What'd you expect, a pep talk?
You thought a sit-down with Woody Allen would cheer you up? He is not the anxious, gesticulating quipster he's played in so many of his movies, a man who bundles his despair with a batch of winning one-liners, a bit of vaudeville by way of Camus. There is little shtick about the real-life Woody Allen, who says that outside of his work, he is rarely funny.
Instead, he is chatty, rueful and, though he seems vaguely uncomfortable with the setting -- an empty reception room at the Mark Hotel, where he is gabbing his way through an afternoon of interviews -- he is almost evangelically passionate about a few subjects. None more so than the chilling emptiness of life.
"It's just an awful thing," he says, shrugging a little, "and in that context you've got to find an answer to the question: Why go on?"
For Allen, the point isn't really popularity or immortality. The point is therapy. For months at a time, the craft of moviemaking submerges him in the highly diverting business of writing a script, casting actors, picking out costumes and creating a realm over which he has total control. It turns the mind away from the gloom. It's also a pretty sweet lifestyle.
"I never wanted movies to be an end. I wanted them to be a means so that I could have a decent life -- meet attractive women, go out on dates, live decently. Not opulently, but with some security. I feel the same way now. A guy like Spielberg will go live in the desert to make a movie, or Scorsese will make a picture in India and set up camp and live there for four months. I mean, for me, if I'm not shooting in my neighborhood, it's annoying. I have no commitment to my work in that sense. No dedication."
You'd need a good shrink or two to explain how someone so prolific -- he's also written lots of comic pieces for the New Yorker, plus the occasional play -- could consider himself a slacker. But he isn't kidding.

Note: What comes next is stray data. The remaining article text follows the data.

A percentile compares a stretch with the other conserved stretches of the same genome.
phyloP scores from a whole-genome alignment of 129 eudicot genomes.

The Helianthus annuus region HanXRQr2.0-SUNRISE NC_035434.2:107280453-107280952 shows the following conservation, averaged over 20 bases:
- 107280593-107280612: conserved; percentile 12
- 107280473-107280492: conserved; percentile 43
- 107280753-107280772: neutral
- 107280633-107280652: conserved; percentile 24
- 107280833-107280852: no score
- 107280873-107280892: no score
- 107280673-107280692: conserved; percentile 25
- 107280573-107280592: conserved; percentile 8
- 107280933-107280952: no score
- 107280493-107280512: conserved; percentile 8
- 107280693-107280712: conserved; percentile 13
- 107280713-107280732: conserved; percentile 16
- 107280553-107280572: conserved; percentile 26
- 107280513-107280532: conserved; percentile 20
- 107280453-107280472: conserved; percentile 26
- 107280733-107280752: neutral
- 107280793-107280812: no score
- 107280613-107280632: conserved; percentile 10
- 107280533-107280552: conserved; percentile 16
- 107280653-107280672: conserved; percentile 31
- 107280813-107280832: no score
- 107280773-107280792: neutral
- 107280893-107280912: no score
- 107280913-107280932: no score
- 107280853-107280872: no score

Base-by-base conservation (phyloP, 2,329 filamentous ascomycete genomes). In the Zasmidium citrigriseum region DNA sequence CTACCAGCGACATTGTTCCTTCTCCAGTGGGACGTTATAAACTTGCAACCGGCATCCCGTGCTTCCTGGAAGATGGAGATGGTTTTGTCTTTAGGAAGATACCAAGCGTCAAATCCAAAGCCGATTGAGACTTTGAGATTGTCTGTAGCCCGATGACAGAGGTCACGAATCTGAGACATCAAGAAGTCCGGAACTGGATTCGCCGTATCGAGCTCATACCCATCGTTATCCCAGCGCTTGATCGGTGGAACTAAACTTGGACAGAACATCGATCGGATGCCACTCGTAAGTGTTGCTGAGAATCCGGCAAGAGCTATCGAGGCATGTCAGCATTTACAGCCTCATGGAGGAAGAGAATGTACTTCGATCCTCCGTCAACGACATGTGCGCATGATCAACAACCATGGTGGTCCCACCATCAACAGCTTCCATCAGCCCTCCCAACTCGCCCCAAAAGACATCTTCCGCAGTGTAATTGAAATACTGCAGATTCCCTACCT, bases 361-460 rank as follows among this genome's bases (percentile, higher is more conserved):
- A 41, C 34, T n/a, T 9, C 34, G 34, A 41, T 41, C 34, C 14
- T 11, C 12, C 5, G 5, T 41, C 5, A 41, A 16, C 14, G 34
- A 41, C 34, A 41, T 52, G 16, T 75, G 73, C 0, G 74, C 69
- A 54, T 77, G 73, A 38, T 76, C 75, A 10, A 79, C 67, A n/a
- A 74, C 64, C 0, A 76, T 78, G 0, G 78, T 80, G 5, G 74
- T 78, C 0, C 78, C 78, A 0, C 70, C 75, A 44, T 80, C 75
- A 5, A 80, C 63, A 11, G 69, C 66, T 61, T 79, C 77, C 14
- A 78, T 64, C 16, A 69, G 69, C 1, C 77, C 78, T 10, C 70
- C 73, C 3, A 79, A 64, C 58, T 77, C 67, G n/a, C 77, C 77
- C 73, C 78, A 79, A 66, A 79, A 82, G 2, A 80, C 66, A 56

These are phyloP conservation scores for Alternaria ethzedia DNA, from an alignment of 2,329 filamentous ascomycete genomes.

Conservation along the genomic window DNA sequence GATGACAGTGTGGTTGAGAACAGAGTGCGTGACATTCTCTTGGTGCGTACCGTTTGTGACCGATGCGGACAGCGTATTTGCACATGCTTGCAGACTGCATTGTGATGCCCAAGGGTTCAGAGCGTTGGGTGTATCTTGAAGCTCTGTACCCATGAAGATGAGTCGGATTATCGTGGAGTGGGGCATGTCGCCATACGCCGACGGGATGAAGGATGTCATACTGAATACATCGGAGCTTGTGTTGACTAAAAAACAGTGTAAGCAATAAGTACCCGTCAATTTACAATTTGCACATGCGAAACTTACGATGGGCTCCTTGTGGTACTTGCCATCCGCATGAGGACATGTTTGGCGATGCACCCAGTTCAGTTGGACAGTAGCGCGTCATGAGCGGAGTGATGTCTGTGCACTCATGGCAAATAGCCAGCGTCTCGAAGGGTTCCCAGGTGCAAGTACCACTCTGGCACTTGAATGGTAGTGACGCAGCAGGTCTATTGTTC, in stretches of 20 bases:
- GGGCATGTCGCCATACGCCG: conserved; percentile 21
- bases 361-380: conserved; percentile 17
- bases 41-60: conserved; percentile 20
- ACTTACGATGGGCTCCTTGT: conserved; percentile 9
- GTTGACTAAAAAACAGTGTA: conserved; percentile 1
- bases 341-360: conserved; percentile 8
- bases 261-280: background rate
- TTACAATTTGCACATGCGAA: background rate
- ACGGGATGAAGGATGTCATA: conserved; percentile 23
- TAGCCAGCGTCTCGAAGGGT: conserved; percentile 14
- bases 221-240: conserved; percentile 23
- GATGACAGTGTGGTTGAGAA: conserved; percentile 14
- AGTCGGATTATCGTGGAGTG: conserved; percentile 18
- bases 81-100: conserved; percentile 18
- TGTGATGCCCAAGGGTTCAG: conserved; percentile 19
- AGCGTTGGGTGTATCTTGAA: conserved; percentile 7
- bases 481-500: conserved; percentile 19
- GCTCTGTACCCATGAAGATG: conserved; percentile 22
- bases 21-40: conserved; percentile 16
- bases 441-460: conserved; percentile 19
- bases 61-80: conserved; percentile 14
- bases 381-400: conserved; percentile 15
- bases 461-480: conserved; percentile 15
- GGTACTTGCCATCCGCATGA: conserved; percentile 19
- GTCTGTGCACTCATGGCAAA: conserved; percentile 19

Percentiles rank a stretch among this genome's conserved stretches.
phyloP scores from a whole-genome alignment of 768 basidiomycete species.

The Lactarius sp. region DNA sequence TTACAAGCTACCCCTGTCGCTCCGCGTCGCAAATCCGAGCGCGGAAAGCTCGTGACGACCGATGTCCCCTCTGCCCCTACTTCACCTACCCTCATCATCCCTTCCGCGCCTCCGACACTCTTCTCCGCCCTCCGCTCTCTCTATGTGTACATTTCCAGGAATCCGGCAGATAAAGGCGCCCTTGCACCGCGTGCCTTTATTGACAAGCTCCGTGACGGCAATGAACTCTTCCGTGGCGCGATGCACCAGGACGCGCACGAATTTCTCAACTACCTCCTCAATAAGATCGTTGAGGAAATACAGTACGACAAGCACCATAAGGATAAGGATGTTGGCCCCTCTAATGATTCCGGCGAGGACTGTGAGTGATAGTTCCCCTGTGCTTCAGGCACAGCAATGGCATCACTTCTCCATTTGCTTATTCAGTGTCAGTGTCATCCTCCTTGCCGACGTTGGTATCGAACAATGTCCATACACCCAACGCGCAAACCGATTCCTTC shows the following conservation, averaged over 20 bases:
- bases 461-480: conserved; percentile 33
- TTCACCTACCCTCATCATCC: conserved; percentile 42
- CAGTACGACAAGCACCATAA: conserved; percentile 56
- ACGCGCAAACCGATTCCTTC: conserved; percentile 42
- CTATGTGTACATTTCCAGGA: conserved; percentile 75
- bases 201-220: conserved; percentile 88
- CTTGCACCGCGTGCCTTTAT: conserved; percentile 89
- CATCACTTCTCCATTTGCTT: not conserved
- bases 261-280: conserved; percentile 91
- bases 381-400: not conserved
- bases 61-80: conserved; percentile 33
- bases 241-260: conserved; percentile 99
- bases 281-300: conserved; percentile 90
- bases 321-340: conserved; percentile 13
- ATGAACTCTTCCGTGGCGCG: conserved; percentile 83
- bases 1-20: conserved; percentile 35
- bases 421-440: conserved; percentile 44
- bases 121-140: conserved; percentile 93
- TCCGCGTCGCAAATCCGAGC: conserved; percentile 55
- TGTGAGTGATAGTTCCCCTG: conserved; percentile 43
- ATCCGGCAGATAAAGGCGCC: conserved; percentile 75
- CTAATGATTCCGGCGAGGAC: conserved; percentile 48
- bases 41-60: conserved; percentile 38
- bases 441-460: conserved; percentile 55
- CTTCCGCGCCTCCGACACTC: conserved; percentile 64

"Look, it takes a couple of months to write a script. This isn't 'Finnegans Wake,' " he says. "I pull it out of the typewriter, bring it in, three days later I have a budget. Then we do pre-production, which is about 10 weeks. I mean, I'm not doing a $100 million budget. I'm working with $15 million or so. I shoot for about 10 weeks maximum."
[...]He dislikes looking back, if only because his life seems wispy to him in hindsight and death is a punch line that turns the past and present into cruel farce.
"It's like the two trains at the beginning of my movie 'Stardust Memories,' " he says. "There's a train with these gorgeous winners on it, and a train with all the losers in it. You want to be on the train with the winners, but five minutes later, you're pulling into the same depot. My 70-plus years will be spent better than those of a beggar on the streets of Calcutta. But we'll wind up in the same place."
No consolation. Not religion, not drugs. There isn't even the pleasure of gaining wisdom.
"There's an upside to going from 19 to 25 because you stop making the Three Stooges mistakes you make when you're a teenager," he says. "But once you get up in years, like seventies, there's nothing good about it. The dynamite women you see on the street, that world is gone to you.
"You know, it's inappropriate," he mutters, as though he's about to think better of discussing this. "One of the great pastimes of my life was eyeing girls in short skirts, and that's gone. They're unavailable to you, and in the few cases where you could work your magic, it's to no practical avail because you can't plan a future if you're 70 and she's 22. So your flirtation life goes, which is a big part of everybody's enjoyment in life."
But how about this? Thanks to Woody Allen, a couple of generations of nebbishy non-jocks were able to get dates. He created the archetype of the nerd who lands the babe. Can he look back on that achievement with some joy?
"No. Because I was always the guy struggling on the outside to get in. I remember being in Chicago and I was invited to the Playboy mansion. This was a long time ago. And this bevy of beautiful girls was there and I couldn't get to first base with any of them. And this guy I was with said, 'They only talk to me because I'm with you. I can go to bed with them because I'm with you.' And I am me! And I'm not in bed with any of them."
He isn't knocking his past girlfriends, and no disrespect to his wife, whom he has often called the best thing that ever happened to his romantic life. It's just that he missed out on the whole groupie experience. And like a lot of things, it leaves him feeling cheated.
"For me, being famous didn't help me that much. It helped a little. Warren Beatty once said to me many years ago, being a star is like being in a whorehouse with a credit card, and I never found that. For me, it was like being in a whorehouse with a credit card that had expired."